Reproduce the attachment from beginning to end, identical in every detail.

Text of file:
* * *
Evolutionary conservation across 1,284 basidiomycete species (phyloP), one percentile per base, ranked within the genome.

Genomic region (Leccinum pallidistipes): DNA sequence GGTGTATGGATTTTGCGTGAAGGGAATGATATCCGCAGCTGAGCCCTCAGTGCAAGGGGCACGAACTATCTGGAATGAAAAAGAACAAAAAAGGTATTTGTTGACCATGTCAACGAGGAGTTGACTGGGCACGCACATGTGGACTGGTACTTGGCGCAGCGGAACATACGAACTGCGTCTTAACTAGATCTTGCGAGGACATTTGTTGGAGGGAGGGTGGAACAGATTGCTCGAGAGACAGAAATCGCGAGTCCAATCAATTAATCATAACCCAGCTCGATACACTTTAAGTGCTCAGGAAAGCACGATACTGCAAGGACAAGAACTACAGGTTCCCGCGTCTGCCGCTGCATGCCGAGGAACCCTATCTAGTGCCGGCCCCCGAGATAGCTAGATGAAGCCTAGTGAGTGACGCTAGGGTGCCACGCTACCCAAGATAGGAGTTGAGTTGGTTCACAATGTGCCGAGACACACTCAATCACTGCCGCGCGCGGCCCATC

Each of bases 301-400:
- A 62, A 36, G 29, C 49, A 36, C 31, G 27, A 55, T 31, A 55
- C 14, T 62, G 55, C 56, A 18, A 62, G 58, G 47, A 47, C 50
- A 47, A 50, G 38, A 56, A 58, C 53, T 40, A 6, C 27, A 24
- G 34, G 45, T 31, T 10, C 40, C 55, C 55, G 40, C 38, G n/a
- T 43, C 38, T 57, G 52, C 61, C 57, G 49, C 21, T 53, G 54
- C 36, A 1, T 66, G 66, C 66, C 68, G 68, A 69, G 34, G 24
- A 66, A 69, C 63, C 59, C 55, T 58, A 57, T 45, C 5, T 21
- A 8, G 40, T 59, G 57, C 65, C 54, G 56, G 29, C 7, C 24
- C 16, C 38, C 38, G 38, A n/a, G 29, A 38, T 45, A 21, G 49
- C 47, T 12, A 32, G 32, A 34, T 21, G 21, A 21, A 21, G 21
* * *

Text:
Evolutionary conservation across 1,284 basidiomycete species (phyloP), one percentile per base, ranked within the genome.

Genomic region (Leccinum pallidistipes): DNA sequence GGTGTATGGATTTTGCGTGAAGGGAATGATATCCGCAGCTGAGCCCTCAGTGCAAGGGGCACGAACTATCTGGAATGAAAAAGAACAAAAAAGGTATTTGTTGACCATGTCAACGAGGAGTTGACTGGGCACGCACATGTGGACTGGTACTTGGCGCAGCGGAACATACGAACTGCGTCTTAACTAGATCTTGCGAGGACATTTGTTGGAGGGAGGGTGGAACAGATTGCTCGAGAGACAGAAATCGCGAGTCCAATCAATTAATCATAACCCAGCTCGATACACTTTAAGTGCTCAGGAAAGCACGATACTGCAAGGACAAGAACTACAGGTTCCCGCGTCTGCCGCTGCATGCCGAGGAACCCTATCTAGTGCCGGCCCCCGAGATAGCTAGATGAAGCCTAGTGAGTGACGCTAGGGTGCCACGCTACCCAAGATAGGAGTTGAGTTGGTTCACAATGTGCCGAGACACACTCAATCACTGCCGCGCGCGGCCCATC

Each of bases 301-400:
- A 62, A 36, G 29, C 49, A 36, C 31, G 27, A 55, T 31, A 55
- C 14, T 62, G 55, C 56, A 18, A 62, G 58, G 47, A 47, C 50
- A 47, A 50, G 38, A 56, A 58, C 53, T 40, A 6, C 27, A 24
- G 34, G 45, T 31, T 10, C 40, C 55, C 55, G 40, C 38, G n/a
- T 43, C 38, T 57, G 52, C 61, C 57, G 49, C 21, T 53, G 54
- C 36, A 1, T 66, G 66, C 66, C 68, G 68, A 69, G 34, G 24
- A 66, A 69, C 63, C 59, C 55, T 58, A 57, T 45, C 5, T 21
- A 8, G 40, T 59, G 57, C 65, C 54, G 56, G 29, C 7, C 24
- C 16, C 38, C 38, G 38, A n/a, G 29, A 38, T 45, A 21, G 49
- C 47, T 12, A 32, G 32, A 34, T 21, G 21, A 21, A 21, G 21